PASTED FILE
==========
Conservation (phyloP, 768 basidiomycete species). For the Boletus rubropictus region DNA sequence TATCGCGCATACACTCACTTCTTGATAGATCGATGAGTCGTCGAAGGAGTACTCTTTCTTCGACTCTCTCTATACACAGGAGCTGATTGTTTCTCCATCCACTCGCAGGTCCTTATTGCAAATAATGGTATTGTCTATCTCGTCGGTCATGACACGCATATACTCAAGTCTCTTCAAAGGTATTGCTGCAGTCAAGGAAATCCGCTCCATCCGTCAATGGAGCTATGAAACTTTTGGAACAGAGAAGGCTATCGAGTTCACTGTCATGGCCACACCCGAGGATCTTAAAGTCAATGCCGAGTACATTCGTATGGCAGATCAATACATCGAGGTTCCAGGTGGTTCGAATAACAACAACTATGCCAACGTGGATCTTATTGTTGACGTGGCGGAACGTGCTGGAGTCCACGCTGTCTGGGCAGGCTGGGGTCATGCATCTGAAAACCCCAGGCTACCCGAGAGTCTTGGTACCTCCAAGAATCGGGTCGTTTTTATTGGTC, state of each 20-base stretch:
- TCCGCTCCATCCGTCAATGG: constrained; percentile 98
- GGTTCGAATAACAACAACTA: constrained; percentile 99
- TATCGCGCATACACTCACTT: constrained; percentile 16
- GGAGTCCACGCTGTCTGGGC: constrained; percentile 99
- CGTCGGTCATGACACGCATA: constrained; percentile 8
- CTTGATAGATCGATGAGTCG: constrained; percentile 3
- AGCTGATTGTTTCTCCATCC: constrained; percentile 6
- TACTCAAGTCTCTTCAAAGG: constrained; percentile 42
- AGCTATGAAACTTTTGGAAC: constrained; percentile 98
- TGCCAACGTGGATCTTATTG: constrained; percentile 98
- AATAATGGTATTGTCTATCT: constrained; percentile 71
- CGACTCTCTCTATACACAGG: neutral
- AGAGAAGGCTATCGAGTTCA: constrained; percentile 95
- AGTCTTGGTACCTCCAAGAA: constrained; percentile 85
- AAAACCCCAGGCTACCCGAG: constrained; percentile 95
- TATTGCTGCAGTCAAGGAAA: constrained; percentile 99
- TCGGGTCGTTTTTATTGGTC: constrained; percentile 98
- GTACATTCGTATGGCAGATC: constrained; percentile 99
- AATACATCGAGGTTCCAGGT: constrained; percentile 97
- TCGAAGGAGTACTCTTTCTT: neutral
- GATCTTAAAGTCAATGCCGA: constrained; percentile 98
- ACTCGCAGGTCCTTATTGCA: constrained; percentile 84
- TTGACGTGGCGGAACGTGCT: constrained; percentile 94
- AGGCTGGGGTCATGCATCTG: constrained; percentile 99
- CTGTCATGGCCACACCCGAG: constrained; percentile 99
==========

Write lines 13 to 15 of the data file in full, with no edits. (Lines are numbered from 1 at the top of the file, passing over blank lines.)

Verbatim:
- CGACTCTCTCTATACACAGG: neutral
- AGAGAAGGCTATCGAGTTCA: constrained; percentile 95
- AGTCTTGGTACCTCCAAGAA: constrained; percentile 85